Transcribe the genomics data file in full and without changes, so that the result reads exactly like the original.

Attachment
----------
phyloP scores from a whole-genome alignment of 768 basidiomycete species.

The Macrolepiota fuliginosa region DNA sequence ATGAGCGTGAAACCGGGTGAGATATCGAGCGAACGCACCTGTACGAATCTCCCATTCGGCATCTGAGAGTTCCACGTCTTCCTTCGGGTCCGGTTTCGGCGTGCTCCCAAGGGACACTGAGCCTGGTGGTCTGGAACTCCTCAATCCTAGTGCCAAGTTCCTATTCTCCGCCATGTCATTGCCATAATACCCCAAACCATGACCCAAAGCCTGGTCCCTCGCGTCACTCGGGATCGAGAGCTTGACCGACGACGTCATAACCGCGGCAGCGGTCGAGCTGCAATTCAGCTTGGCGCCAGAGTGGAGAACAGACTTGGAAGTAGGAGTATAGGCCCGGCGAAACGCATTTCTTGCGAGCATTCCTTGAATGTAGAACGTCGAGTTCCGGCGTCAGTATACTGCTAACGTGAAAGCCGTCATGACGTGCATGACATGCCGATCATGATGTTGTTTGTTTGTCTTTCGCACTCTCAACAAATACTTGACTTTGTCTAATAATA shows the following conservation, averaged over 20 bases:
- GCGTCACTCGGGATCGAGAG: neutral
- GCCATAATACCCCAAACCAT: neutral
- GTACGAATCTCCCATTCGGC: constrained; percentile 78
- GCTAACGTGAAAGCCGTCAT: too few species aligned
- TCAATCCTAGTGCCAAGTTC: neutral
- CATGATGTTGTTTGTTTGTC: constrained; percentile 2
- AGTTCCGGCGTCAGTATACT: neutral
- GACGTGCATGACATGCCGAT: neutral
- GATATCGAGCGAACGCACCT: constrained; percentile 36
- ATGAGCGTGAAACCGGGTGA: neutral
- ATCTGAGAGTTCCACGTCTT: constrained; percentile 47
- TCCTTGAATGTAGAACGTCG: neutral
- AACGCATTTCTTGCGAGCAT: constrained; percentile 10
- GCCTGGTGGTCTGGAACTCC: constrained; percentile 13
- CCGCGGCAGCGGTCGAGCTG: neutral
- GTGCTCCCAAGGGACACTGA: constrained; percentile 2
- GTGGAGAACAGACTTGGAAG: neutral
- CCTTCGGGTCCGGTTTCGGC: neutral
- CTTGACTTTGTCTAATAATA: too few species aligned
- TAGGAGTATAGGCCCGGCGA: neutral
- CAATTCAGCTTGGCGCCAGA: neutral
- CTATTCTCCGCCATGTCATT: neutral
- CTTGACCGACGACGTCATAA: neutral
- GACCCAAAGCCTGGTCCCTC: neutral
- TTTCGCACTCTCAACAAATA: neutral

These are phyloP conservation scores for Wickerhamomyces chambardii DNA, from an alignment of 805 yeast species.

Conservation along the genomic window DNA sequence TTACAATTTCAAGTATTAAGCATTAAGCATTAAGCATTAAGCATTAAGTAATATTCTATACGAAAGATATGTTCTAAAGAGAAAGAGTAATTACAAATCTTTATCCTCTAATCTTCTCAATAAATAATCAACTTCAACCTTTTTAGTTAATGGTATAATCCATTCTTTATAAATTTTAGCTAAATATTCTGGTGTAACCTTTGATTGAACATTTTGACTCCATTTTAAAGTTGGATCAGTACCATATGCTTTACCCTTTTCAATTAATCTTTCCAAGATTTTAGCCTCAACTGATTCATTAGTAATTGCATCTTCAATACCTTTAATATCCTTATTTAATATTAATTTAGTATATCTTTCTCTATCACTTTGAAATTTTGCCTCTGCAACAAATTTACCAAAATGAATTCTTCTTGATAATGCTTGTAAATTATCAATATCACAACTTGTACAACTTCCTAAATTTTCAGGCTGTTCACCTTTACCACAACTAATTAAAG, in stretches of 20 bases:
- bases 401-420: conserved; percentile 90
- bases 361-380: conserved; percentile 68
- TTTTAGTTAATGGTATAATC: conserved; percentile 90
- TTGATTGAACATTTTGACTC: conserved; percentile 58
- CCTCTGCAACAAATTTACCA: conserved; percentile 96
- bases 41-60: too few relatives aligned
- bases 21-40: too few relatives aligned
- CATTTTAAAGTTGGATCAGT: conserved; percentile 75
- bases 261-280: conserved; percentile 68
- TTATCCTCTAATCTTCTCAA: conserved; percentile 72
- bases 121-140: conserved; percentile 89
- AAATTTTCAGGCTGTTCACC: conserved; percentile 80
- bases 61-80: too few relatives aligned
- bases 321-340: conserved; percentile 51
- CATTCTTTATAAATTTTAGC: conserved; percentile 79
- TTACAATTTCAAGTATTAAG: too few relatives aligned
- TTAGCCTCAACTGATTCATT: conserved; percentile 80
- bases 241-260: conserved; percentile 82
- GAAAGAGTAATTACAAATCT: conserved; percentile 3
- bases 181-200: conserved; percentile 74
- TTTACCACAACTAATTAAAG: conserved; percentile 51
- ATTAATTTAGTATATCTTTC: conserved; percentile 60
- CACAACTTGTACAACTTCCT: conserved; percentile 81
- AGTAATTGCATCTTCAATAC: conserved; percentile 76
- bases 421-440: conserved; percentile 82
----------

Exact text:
phyloP scores from a whole-genome alignment of 768 basidiomycete species.

The Macrolepiota fuliginosa region DNA sequence ATGAGCGTGAAACCGGGTGAGATATCGAGCGAACGCACCTGTACGAATCTCCCATTCGGCATCTGAGAGTTCCACGTCTTCCTTCGGGTCCGGTTTCGGCGTGCTCCCAAGGGACACTGAGCCTGGTGGTCTGGAACTCCTCAATCCTAGTGCCAAGTTCCTATTCTCCGCCATGTCATTGCCATAATACCCCAAACCATGACCCAAAGCCTGGTCCCTCGCGTCACTCGGGATCGAGAGCTTGACCGACGACGTCATAACCGCGGCAGCGGTCGAGCTGCAATTCAGCTTGGCGCCAGAGTGGAGAACAGACTTGGAAGTAGGAGTATAGGCCCGGCGAAACGCATTTCTTGCGAGCATTCCTTGAATGTAGAACGTCGAGTTCCGGCGTCAGTATACTGCTAACGTGAAAGCCGTCATGACGTGCATGACATGCCGATCATGATGTTGTTTGTTTGTCTTTCGCACTCTCAACAAATACTTGACTTTGTCTAATAATA shows the following conservation, averaged over 20 bases:
- GCGTCACTCGGGATCGAGAG: neutral
- GCCATAATACCCCAAACCAT: neutral
- GTACGAATCTCCCATTCGGC: constrained; percentile 78
- GCTAACGTGAAAGCCGTCAT: too few species aligned
- TCAATCCTAGTGCCAAGTTC: neutral
- CATGATGTTGTTTGTTTGTC: constrained; percentile 2
- AGTTCCGGCGTCAGTATACT: neutral
- GACGTGCATGACATGCCGAT: neutral
- GATATCGAGCGAACGCACCT: constrained; percentile 36
- ATGAGCGTGAAACCGGGTGA: neutral
- ATCTGAGAGTTCCACGTCTT: constrained; percentile 47
- TCCTTGAATGTAGAACGTCG: neutral
- AACGCATTTCTTGCGAGCAT: constrained; percentile 10
- GCCTGGTGGTCTGGAACTCC: constrained; percentile 13
- CCGCGGCAGCGGTCGAGCTG: neutral
- GTGCTCCCAAGGGACACTGA: constrained; percentile 2
- GTGGAGAACAGACTTGGAAG: neutral
- CCTTCGGGTCCGGTTTCGGC: neutral
- CTTGACTTTGTCTAATAATA: too few species aligned
- TAGGAGTATAGGCCCGGCGA: neutral
- CAATTCAGCTTGGCGCCAGA: neutral
- CTATTCTCCGCCATGTCATT: neutral
- CTTGACCGACGACGTCATAA: neutral
- GACCCAAAGCCTGGTCCCTC: neutral
- TTTCGCACTCTCAACAAATA: neutral

These are phyloP conservation scores for Wickerhamomyces chambardii DNA, from an alignment of 805 yeast species.

Conservation along the genomic window DNA sequence TTACAATTTCAAGTATTAAGCATTAAGCATTAAGCATTAAGCATTAAGTAATATTCTATACGAAAGATATGTTCTAAAGAGAAAGAGTAATTACAAATCTTTATCCTCTAATCTTCTCAATAAATAATCAACTTCAACCTTTTTAGTTAATGGTATAATCCATTCTTTATAAATTTTAGCTAAATATTCTGGTGTAACCTTTGATTGAACATTTTGACTCCATTTTAAAGTTGGATCAGTACCATATGCTTTACCCTTTTCAATTAATCTTTCCAAGATTTTAGCCTCAACTGATTCATTAGTAATTGCATCTTCAATACCTTTAATATCCTTATTTAATATTAATTTAGTATATCTTTCTCTATCACTTTGAAATTTTGCCTCTGCAACAAATTTACCAAAATGAATTCTTCTTGATAATGCTTGTAAATTATCAATATCACAACTTGTACAACTTCCTAAATTTTCAGGCTGTTCACCTTTACCACAACTAATTAAAG, in stretches of 20 bases:
- bases 401-420: conserved; percentile 90
- bases 361-380: conserved; percentile 68
- TTTTAGTTAATGGTATAATC: conserved; percentile 90
- TTGATTGAACATTTTGACTC: conserved; percentile 58
- CCTCTGCAACAAATTTACCA: conserved; percentile 96
- bases 41-60: too few relatives aligned
- bases 21-40: too few relatives aligned
- CATTTTAAAGTTGGATCAGT: conserved; percentile 75
- bases 261-280: conserved; percentile 68
- TTATCCTCTAATCTTCTCAA: conserved; percentile 72
- bases 121-140: conserved; percentile 89
- AAATTTTCAGGCTGTTCACC: conserved; percentile 80
- bases 61-80: too few relatives aligned
- bases 321-340: conserved; percentile 51
- CATTCTTTATAAATTTTAGC: conserved; percentile 79
- TTACAATTTCAAGTATTAAG: too few relatives aligned
- TTAGCCTCAACTGATTCATT: conserved; percentile 80
- bases 241-260: conserved; percentile 82
- GAAAGAGTAATTACAAATCT: conserved; percentile 3
- bases 181-200: conserved; percentile 74
- TTTACCACAACTAATTAAAG: conserved; percentile 51
- ATTAATTTAGTATATCTTTC: conserved; percentile 60
- CACAACTTGTACAACTTCCT: conserved; percentile 81
- AGTAATTGCATCTTCAATAC: conserved; percentile 76
- bases 421-440: conserved; percentile 82